A 19th Century Florida Woman

Copyright 1999 Theresa Ann White


This is an excerpt from a work in progress. The character of Rebeckah is based on a woman who lived in East Florida during a span crowded with violence, epidemics, fires, slavery, shenanigans and profound cultural and political shifts. Rebeckah lived among this turmoil and long stretches of isolation for 67 years, outliving three husbands and nine of her 12 siblings. She was a survivor.

Late 1803

The Spanish have let us alone. After dragging us into San Agustin and forcing us to witness a mockery of a trial for our "offense", they decided we had no money, little land and that no punishment was available to enrich the Catholic church. They opened the city gates, pushed us forward and turned their backs. Our crime was common enough for protestants: John and I married in Georgia before a justice of the peace rather than before a priest in the old city. Our life resumes, though I shall always taste my bitterness.

We are near the banks of the San Juan river at the opening of a wide creek. After a full day of unabating heat, I pray for a clap of thunder that announces a storm. The rain washes the air. The landscape is clean; the atmosphere is calm. I sit in the makeshift wraparound porch in the one good chair. My babe nestles into her cotton basket and sleeps with peace. The showers invigorate me. I begin dreaming and scheming. I look to the day when I am truly free but for now I have my responsibilities.

The trees here are immense. Towering oaks that branch out majestically. I walk beneath them and am awed. I wonder: how many human foot prints came before me? few, I surmise. The birds are wild with their noises and at almost any time of day, they are busy. The blue jays are vivid against the shady limbs and their pursuits seem sentinel, flying from post to post, keeping a blackberry eye to the ground below. The mock birds are truly gifts of these forests and I understand why the Greek collects them but do not advocate his sale of these soldiers. Their throats are full of song and entreaty, halloos and good-days to you, sung in a myriad of languages. They control the tempo of the woods. When awake and singing, it is a celebration. When absent, creature sounds ebb and flow with chirrups and strange insect noises audible.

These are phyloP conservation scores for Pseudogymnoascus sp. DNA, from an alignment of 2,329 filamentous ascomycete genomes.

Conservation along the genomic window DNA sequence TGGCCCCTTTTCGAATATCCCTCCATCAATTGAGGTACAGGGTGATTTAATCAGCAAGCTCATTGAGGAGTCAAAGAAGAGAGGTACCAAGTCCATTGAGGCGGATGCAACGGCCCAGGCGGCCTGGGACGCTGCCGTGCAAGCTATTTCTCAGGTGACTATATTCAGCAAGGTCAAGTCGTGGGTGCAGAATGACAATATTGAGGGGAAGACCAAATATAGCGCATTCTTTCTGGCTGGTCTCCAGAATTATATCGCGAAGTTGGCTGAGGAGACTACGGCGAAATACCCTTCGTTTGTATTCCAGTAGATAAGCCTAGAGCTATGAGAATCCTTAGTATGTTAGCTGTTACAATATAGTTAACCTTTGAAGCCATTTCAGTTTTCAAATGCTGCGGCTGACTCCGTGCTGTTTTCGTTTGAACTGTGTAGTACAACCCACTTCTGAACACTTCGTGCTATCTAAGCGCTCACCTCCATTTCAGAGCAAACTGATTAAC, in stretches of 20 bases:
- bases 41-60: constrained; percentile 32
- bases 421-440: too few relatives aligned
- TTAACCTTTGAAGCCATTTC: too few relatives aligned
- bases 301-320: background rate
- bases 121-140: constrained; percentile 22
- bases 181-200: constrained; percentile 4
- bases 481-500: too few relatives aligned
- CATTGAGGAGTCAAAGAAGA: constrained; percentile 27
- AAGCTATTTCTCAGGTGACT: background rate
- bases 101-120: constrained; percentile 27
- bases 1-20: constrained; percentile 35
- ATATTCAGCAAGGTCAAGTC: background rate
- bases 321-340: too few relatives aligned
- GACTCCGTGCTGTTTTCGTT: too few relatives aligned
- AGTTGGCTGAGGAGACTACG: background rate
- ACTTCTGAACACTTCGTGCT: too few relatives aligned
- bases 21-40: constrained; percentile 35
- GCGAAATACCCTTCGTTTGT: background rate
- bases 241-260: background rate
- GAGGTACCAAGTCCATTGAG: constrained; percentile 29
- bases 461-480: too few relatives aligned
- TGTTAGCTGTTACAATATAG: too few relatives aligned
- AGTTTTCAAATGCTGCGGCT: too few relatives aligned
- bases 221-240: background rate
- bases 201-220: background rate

John built us a dwelling that withstands the heavy rain and gusting winds that originate with the ocean in the summer. The storms are fearsome. I have seen turtles fly through the air during these summer disturbances. He is surprisingly resourceful if the endeavor moves him, and building our home was such a project. He fancied the Menorcan houses built of crushed shell, and entertained me with tales of their fortress-like strength and their repute for cool interiors during the hottest of days. But John scuttled the idea. He realized just how complex a problem was involved in transporting the cochina shell across the pitiful tracks leading from San Agustin which some dare to call roads. Finally, he surveyed his own acreage and made use of the resources in our backyard. We have a bark cabin crafted from native oak and pine.

I find this place so different from St. Marys. The sea is not so faraway and yet it is as if it were in another country. I miss the inhalation of brine on my palate. When the air hangs without movement, and the heat is heavy and still, clinging to vine and tree, I long for the Atlantic breeze. My heart yearns for the sight of white sands and dancing waves, the rushing of the water upon the shore, the brisk air that splits the heat. I miss my home so dreadfully much.

There are few inhabitants between St. Marys and San Agustin. This land has the feel of ghosts lingering about it. Walking through the woods, along the banks of the river San Juan, I try to imagine the sight and sound of the brave natives who decorated their bodies and drank their dark brew and smoked their long pipes. Most were slaughtered by the Spanish along with their French friends - Ribaut's colony. A chill sprinkles out along my forearm sometimes when I think too long about those tragedies. John looks sideways at me when I mention the history of the river. He was not overly educated by his father. The world through his eyes is understandable and limited. He does not question. I have noticed that about my husband; he is accepting to the point of mediocrity. He complains about his empty belly, his empty cups and his empty bed. When those are sated, John Rechart is a contented man.